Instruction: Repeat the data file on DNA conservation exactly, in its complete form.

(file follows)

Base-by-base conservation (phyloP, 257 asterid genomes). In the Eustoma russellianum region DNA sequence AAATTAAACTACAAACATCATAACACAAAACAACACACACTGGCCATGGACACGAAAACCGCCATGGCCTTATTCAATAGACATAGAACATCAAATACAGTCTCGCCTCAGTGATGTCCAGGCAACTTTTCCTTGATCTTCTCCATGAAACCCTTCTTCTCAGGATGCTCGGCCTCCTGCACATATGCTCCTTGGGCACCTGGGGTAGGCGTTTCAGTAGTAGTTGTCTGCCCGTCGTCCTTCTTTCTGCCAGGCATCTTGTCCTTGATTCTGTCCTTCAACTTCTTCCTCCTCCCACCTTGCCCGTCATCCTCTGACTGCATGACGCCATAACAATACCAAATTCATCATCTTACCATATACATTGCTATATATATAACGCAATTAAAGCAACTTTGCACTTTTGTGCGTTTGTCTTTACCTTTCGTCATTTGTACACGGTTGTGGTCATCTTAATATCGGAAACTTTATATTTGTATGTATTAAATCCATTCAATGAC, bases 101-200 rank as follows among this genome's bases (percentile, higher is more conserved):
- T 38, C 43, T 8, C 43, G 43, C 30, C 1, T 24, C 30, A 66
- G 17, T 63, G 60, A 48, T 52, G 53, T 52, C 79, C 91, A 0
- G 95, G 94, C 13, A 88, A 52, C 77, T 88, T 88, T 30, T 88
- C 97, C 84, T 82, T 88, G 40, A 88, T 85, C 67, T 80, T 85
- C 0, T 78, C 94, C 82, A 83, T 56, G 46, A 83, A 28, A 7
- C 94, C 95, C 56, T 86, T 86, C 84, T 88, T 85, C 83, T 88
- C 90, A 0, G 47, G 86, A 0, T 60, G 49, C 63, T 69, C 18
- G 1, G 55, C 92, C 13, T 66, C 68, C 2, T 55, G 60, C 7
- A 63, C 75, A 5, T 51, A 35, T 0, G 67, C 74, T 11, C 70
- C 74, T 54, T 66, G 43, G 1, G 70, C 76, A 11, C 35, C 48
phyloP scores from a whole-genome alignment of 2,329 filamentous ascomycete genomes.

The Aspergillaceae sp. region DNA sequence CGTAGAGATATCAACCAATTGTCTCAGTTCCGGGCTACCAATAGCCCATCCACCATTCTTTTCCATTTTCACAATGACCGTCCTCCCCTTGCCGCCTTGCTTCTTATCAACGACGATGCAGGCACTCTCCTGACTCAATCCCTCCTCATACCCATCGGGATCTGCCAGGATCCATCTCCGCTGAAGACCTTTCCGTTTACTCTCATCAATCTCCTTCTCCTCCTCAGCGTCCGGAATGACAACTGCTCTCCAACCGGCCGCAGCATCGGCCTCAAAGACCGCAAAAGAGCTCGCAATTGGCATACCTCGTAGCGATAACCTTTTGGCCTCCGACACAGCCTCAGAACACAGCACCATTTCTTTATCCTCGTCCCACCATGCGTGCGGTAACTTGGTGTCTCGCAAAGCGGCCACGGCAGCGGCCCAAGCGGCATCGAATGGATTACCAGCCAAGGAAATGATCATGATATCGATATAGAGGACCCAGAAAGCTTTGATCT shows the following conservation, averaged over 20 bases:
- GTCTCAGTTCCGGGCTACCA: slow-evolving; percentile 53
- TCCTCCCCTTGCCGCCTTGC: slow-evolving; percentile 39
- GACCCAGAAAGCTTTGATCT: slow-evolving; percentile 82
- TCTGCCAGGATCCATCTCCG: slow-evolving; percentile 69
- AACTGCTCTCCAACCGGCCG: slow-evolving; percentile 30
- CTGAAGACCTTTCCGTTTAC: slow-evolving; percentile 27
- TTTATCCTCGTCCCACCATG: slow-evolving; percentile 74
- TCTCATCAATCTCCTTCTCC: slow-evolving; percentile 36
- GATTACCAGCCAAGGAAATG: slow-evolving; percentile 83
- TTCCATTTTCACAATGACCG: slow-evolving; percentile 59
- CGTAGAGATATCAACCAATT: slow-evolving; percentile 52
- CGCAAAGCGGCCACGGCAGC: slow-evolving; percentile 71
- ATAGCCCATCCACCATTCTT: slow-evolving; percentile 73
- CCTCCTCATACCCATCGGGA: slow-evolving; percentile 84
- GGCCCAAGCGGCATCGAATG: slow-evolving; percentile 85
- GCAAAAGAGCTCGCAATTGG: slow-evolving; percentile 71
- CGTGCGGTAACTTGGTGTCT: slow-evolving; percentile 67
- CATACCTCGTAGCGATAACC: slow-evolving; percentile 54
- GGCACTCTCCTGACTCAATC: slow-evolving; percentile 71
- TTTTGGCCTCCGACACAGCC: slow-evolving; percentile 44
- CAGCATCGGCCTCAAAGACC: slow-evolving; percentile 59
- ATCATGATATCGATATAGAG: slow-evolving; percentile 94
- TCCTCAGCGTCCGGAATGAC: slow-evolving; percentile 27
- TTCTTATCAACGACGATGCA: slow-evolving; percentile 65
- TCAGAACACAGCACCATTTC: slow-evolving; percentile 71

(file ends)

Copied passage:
Base-by-base conservation (phyloP, 257 asterid genomes). In the Eustoma russellianum region DNA sequence AAATTAAACTACAAACATCATAACACAAAACAACACACACTGGCCATGGACACGAAAACCGCCATGGCCTTATTCAATAGACATAGAACATCAAATACAGTCTCGCCTCAGTGATGTCCAGGCAACTTTTCCTTGATCTTCTCCATGAAACCCTTCTTCTCAGGATGCTCGGCCTCCTGCACATATGCTCCTTGGGCACCTGGGGTAGGCGTTTCAGTAGTAGTTGTCTGCCCGTCGTCCTTCTTTCTGCCAGGCATCTTGTCCTTGATTCTGTCCTTCAACTTCTTCCTCCTCCCACCTTGCCCGTCATCCTCTGACTGCATGACGCCATAACAATACCAAATTCATCATCTTACCATATACATTGCTATATATATAACGCAATTAAAGCAACTTTGCACTTTTGTGCGTTTGTCTTTACCTTTCGTCATTTGTACACGGTTGTGGTCATCTTAATATCGGAAACTTTATATTTGTATGTATTAAATCCATTCAATGAC, bases 101-200 rank as follows among this genome's bases (percentile, higher is more conserved):
- T 38, C 43, T 8, C 43, G 43, C 30, C 1, T 24, C 30, A 66
- G 17, T 63, G 60, A 48, T 52, G 53, T 52, C 79, C 91, A 0
- G 95, G 94, C 13, A 88, A 52, C 77, T 88, T 88, T 30, T 88
- C 97, C 84, T 82, T 88, G 40, A 88, T 85, C 67, T 80, T 85
- C 0, T 78, C 94, C 82, A 83, T 56, G 46, A 83, A 28, A 7
- C 94, C 95, C 56, T 86, T 86, C 84, T 88, T 85, C 83, T 88
- C 90, A 0, G 47, G 86, A 0, T 60, G 49, C 63, T 69, C 18
- G 1, G 55, C 92, C 13, T 66, C 68, C 2, T 55, G 60, C 7
- A 63, C 75, A 5, T 51, A 35, T 0, G 67, C 74, T 11, C 70
- C 74, T 54, T 66, G 43, G 1, G 70, C 76, A 11, C 35, C 48
phyloP scores from a whole-genome alignment of 2,329 filamentous ascomycete genomes.

The Aspergillaceae sp. region DNA sequence CGTAGAGATATCAACCAATTGTCTCAGTTCCGGGCTACCAATAGCCCATCCACCATTCTTTTCCATTTTCACAATGACCGTCCTCCCCTTGCCGCCTTGCTTCTTATCAACGACGATGCAGGCACTCTCCTGACTCAATCCCTCCTCATACCCATCGGGATCTGCCAGGATCCATCTCCGCTGAAGACCTTTCCGTTTACTCTCATCAATCTCCTTCTCCTCCTCAGCGTCCGGAATGACAACTGCTCTCCAACCGGCCGCAGCATCGGCCTCAAAGACCGCAAAAGAGCTCGCAATTGGCATACCTCGTAGCGATAACCTTTTGGCCTCCGACACAGCCTCAGAACACAGCACCATTTCTTTATCCTCGTCCCACCATGCGTGCGGTAACTTGGTGTCTCGCAAAGCGGCCACGGCAGCGGCCCAAGCGGCATCGAATGGATTACCAGCCAAGGAAATGATCATGATATCGATATAGAGGACCCAGAAAGCTTTGATCT shows the following conservation, averaged over 20 bases:
- GTCTCAGTTCCGGGCTACCA: slow-evolving; percentile 53
- TCCTCCCCTTGCCGCCTTGC: slow-evolving; percentile 39
- GACCCAGAAAGCTTTGATCT: slow-evolving; percentile 82
- TCTGCCAGGATCCATCTCCG: slow-evolving; percentile 69
- AACTGCTCTCCAACCGGCCG: slow-evolving; percentile 30
- CTGAAGACCTTTCCGTTTAC: slow-evolving; percentile 27
- TTTATCCTCGTCCCACCATG: slow-evolving; percentile 74
- TCTCATCAATCTCCTTCTCC: slow-evolving; percentile 36
- GATTACCAGCCAAGGAAATG: slow-evolving; percentile 83
- TTCCATTTTCACAATGACCG: slow-evolving; percentile 59
- CGTAGAGATATCAACCAATT: slow-evolving; percentile 52
- CGCAAAGCGGCCACGGCAGC: slow-evolving; percentile 71
- ATAGCCCATCCACCATTCTT: slow-evolving; percentile 73
- CCTCCTCATACCCATCGGGA: slow-evolving; percentile 84
- GGCCCAAGCGGCATCGAATG: slow-evolving; percentile 85
- GCAAAAGAGCTCGCAATTGG: slow-evolving; percentile 71
- CGTGCGGTAACTTGGTGTCT: slow-evolving; percentile 67
- CATACCTCGTAGCGATAACC: slow-evolving; percentile 54
- GGCACTCTCCTGACTCAATC: slow-evolving; percentile 71
- TTTTGGCCTCCGACACAGCC: slow-evolving; percentile 44
- CAGCATCGGCCTCAAAGACC: slow-evolving; percentile 59
- ATCATGATATCGATATAGAG: slow-evolving; percentile 94
- TCCTCAGCGTCCGGAATGAC: slow-evolving; percentile 27
- TTCTTATCAACGACGATGCA: slow-evolving; percentile 65
- TCAGAACACAGCACCATTTC: slow-evolving; percentile 71